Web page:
Finally I just want to say thank you to everyone who has visited the website and particularly those who have joined as members. Your messages were what kept me going through the tough times and there were a few of those. I don’t think there has been a better example of what the internet can do, how it can create a community and I have very much enjoyed sharing the expedition with you and if you would like to use the ‘ExpeditionKayak’ website to promote your project then please do get in touch. I have always envisaged it becoming a portal for all kayak expeditions, large or small, and I will be happy to give you all the advice and support I can.
Bye for now,
You might think that returning to work would have been difficult but actually I was looking forward to it in some ways. Some of the folk who had sent me messages of support during my journey were colleagues from work, traffic and firearms officers from around the two counties of Devon & Cornwall. I had a good crew on my Section at Camborne Traffic Unit and they had all showed up at the reception. They said they were eager to get their ‘skipper’ back, so they could get more time off! And I had cleared my desk when I left so I had finally got on top of my paperwork – without doubt the most stressful part of the job for me. I could re-start my career with a clean sheet so to speak and embraced the challenge of getting back up to speed with all the changes.
I was shocked and surprised to receive an invitation to a Christmas Reception at BuckinghamPalace. It was a tremendous privilege to be in the home of Her Majesty the Queen, although I chickened out of speaking to her in person. The Reception was for those who had made ‘a significant contribution to National Life’ and I felt very humbled to be in the same company as famous sportsmen and women, explorers and mountaineers and people who have dedicated their lives to charity. The Palace looked beautiful, decorated for Christmas and Linda and I were encouraged by the Palace staff to wander through the various state rooms and admire their splendour. Fiona Whitehead was also there and it was great to see her again. It was a lovely evening and it was a nice way to say “Thank you” to Linda for making it all possible.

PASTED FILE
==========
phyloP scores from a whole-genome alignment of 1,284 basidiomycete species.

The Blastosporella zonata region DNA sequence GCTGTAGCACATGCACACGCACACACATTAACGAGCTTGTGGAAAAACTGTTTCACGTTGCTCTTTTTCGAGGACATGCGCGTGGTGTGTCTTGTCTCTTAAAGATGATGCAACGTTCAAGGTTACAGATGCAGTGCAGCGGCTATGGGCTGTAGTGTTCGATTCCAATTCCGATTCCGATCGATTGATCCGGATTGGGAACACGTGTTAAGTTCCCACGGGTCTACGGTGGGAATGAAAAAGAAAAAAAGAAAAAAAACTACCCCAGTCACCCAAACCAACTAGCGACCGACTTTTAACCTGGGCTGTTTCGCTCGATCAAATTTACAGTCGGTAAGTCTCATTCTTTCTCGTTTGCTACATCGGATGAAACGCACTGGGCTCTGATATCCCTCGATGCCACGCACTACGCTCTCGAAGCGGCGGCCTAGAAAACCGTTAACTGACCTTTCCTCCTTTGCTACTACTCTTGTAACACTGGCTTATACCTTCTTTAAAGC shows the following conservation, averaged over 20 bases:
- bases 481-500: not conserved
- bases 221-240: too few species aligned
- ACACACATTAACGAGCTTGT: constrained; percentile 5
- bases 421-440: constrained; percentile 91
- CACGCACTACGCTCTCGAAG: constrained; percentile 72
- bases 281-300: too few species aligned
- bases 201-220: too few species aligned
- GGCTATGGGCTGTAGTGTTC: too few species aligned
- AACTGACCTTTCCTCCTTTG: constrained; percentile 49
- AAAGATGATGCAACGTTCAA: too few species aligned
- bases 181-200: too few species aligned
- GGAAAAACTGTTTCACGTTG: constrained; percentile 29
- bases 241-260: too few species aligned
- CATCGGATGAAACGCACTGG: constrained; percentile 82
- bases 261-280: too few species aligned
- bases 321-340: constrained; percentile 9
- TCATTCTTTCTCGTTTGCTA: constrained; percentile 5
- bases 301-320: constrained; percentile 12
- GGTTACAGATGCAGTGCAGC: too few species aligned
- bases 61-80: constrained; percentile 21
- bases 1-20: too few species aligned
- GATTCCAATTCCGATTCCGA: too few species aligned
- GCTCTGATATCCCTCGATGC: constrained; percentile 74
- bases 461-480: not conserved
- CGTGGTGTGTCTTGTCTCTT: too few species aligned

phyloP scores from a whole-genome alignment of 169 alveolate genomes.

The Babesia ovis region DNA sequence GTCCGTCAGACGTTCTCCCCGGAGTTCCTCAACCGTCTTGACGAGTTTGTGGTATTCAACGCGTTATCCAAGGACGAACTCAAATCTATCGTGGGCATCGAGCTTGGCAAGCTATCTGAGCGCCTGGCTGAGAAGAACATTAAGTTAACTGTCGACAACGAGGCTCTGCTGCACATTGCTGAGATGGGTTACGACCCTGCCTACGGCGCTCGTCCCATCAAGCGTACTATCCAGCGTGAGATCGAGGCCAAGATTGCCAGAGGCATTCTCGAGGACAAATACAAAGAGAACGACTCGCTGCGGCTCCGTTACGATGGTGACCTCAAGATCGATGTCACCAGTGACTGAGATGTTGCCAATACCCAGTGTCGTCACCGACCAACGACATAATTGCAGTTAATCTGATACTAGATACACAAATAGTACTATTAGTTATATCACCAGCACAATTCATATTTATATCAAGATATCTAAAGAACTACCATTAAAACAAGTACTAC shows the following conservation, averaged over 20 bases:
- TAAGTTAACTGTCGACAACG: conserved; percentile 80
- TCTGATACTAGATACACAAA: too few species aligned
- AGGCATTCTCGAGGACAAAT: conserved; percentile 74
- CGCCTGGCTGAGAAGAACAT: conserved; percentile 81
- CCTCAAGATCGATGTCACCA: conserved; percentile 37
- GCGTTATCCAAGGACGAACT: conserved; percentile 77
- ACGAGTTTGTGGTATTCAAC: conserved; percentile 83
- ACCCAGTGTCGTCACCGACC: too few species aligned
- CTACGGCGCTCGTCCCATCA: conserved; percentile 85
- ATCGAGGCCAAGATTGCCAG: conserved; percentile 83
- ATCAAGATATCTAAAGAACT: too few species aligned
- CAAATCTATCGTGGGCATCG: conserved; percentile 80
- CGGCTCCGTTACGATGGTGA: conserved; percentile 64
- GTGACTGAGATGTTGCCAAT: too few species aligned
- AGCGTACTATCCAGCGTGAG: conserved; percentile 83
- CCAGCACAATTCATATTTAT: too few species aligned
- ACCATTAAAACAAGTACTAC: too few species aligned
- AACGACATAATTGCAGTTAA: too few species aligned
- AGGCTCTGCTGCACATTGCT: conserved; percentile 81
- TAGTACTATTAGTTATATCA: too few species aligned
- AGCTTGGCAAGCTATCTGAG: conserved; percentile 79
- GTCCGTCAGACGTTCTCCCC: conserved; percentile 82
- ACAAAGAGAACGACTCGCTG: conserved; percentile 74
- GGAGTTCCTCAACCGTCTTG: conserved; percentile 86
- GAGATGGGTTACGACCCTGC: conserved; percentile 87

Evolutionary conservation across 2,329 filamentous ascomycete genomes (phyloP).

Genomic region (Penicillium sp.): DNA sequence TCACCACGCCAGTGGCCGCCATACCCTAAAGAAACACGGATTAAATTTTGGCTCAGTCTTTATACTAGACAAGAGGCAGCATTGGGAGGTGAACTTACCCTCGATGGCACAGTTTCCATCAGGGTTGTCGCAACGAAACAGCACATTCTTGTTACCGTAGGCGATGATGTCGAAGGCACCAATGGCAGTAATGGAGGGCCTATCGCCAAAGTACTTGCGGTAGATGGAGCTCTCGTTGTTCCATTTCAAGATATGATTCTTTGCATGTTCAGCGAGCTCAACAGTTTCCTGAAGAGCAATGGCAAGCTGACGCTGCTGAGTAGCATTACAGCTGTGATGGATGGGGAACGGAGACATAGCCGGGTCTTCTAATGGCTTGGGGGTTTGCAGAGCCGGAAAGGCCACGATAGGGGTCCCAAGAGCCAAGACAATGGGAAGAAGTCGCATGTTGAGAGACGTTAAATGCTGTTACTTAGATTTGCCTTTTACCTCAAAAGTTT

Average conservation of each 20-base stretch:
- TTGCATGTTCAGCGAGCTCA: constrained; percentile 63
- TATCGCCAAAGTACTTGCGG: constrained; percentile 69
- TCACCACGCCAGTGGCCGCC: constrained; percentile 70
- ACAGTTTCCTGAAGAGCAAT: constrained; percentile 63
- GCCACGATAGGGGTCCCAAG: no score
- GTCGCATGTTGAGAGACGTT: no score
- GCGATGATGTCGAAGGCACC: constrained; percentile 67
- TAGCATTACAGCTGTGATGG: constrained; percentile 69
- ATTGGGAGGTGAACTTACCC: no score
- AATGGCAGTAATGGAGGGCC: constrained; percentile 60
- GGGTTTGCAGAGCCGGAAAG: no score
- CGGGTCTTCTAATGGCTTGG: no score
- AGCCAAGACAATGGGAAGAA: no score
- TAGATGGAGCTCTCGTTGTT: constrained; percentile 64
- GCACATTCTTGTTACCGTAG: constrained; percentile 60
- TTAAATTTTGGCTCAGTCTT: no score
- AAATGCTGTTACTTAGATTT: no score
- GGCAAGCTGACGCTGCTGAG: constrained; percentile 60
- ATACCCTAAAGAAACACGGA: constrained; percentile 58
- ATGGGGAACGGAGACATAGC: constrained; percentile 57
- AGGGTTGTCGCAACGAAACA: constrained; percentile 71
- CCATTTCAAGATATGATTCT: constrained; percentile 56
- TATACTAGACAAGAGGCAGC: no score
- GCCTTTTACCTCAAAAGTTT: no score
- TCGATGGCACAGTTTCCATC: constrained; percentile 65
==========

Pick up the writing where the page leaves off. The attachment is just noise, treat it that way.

I was named ‘Individual Supporter of the Year’ by the RNLI and met another member of the Royal Family when I attended the awards ceremony and was presented with the award by the President of the RNLI, the Duke of Kent.
Each time I was asked to give a slideshow presentation about the expedition it was a great excuse to re-live the adventure and spread the word about the work of the RNLI and the Marine Conservation Society. I had raised a total of $10,000 which is no small change but both organisations valued the publicity as much as the hard cash.
So did I hang up my paddle and call it a day? Of course not! That winter I trained as hard as ever, determined to put the aerobic endurance I had developed to good use. And the following Easter I finally won the prestigious Devizes to Westminter Canoe Race (Men’s Single category), the race that I had first competed in twenty five years previously. In so many ways the circle was complete.
YAK – all my paddling gear
Kirton Kayaks – C-Trek kayak: “The Expedition Kayak”
Marsport / Lettmann – Nordic wing paddles
Wholebake – NRG and Nine Bars (Energy and protein bars)
Icetea.co.uk – website design and maintenance
PDQ Comms – media and public relations
SILVA – Multi-Navigator GPS and S12 handheld waterproof VHF Radio
McMurdo – loan of ‘FastFind Plus’ Personal Locator Beacon
Aquapac – waterproof cases
First Ascent – dry bags and ‘Platypus’ drink system
Dashmount – solar charger and battery pack
Marine Instruments – loan of charts, pilots, etc
Coleman – Cobra2 tent
Taunton Leisure – big discounts!
AS Watersports – even bigger discounts and a £250 donation to the charity fund!